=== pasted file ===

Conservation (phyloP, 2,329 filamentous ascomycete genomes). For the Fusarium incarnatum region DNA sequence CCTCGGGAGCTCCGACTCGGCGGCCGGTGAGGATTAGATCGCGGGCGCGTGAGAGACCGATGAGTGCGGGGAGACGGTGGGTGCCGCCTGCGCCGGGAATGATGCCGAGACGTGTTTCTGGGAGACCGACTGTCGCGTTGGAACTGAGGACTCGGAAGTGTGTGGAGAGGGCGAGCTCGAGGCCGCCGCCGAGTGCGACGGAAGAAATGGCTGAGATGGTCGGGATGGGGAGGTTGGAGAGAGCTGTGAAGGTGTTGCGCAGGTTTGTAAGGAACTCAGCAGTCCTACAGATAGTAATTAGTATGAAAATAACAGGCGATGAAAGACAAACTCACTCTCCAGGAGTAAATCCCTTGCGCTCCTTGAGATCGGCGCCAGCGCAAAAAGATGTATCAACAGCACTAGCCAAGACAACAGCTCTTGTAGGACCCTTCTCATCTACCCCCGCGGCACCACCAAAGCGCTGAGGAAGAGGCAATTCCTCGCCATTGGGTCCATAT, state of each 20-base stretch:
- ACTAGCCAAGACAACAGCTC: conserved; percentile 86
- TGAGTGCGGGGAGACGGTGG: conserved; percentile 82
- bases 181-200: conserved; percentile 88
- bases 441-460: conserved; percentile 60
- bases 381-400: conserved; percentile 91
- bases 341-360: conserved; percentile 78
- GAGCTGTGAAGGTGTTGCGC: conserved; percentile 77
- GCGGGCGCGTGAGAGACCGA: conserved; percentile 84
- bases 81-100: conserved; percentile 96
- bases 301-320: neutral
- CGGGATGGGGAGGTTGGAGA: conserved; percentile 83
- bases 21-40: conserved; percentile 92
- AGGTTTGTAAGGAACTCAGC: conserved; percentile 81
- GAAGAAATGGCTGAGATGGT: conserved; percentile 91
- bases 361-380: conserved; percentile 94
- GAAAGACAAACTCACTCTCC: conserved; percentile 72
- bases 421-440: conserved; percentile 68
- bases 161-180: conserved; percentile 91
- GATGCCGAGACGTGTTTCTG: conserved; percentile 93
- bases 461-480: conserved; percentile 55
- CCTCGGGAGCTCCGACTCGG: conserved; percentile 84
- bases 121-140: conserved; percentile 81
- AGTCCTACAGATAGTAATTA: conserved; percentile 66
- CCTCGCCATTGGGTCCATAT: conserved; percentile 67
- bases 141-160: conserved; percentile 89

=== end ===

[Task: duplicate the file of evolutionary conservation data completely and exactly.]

Conservation (phyloP, 2,329 filamentous ascomycete genomes). For the Fusarium incarnatum region DNA sequence CCTCGGGAGCTCCGACTCGGCGGCCGGTGAGGATTAGATCGCGGGCGCGTGAGAGACCGATGAGTGCGGGGAGACGGTGGGTGCCGCCTGCGCCGGGAATGATGCCGAGACGTGTTTCTGGGAGACCGACTGTCGCGTTGGAACTGAGGACTCGGAAGTGTGTGGAGAGGGCGAGCTCGAGGCCGCCGCCGAGTGCGACGGAAGAAATGGCTGAGATGGTCGGGATGGGGAGGTTGGAGAGAGCTGTGAAGGTGTTGCGCAGGTTTGTAAGGAACTCAGCAGTCCTACAGATAGTAATTAGTATGAAAATAACAGGCGATGAAAGACAAACTCACTCTCCAGGAGTAAATCCCTTGCGCTCCTTGAGATCGGCGCCAGCGCAAAAAGATGTATCAACAGCACTAGCCAAGACAACAGCTCTTGTAGGACCCTTCTCATCTACCCCCGCGGCACCACCAAAGCGCTGAGGAAGAGGCAATTCCTCGCCATTGGGTCCATAT, state of each 20-base stretch:
- ACTAGCCAAGACAACAGCTC: conserved; percentile 86
- TGAGTGCGGGGAGACGGTGG: conserved; percentile 82
- bases 181-200: conserved; percentile 88
- bases 441-460: conserved; percentile 60
- bases 381-400: conserved; percentile 91
- bases 341-360: conserved; percentile 78
- GAGCTGTGAAGGTGTTGCGC: conserved; percentile 77
- GCGGGCGCGTGAGAGACCGA: conserved; percentile 84
- bases 81-100: conserved; percentile 96
- bases 301-320: neutral
- CGGGATGGGGAGGTTGGAGA: conserved; percentile 83
- bases 21-40: conserved; percentile 92
- AGGTTTGTAAGGAACTCAGC: conserved; percentile 81
- GAAGAAATGGCTGAGATGGT: conserved; percentile 91
- bases 361-380: conserved; percentile 94
- GAAAGACAAACTCACTCTCC: conserved; percentile 72
- bases 421-440: conserved; percentile 68
- bases 161-180: conserved; percentile 91
- GATGCCGAGACGTGTTTCTG: conserved; percentile 93
- bases 461-480: conserved; percentile 55
- CCTCGGGAGCTCCGACTCGG: conserved; percentile 84
- bases 121-140: conserved; percentile 81
- AGTCCTACAGATAGTAATTA: conserved; percentile 66
- CCTCGCCATTGGGTCCATAT: conserved; percentile 67
- bases 141-160: conserved; percentile 89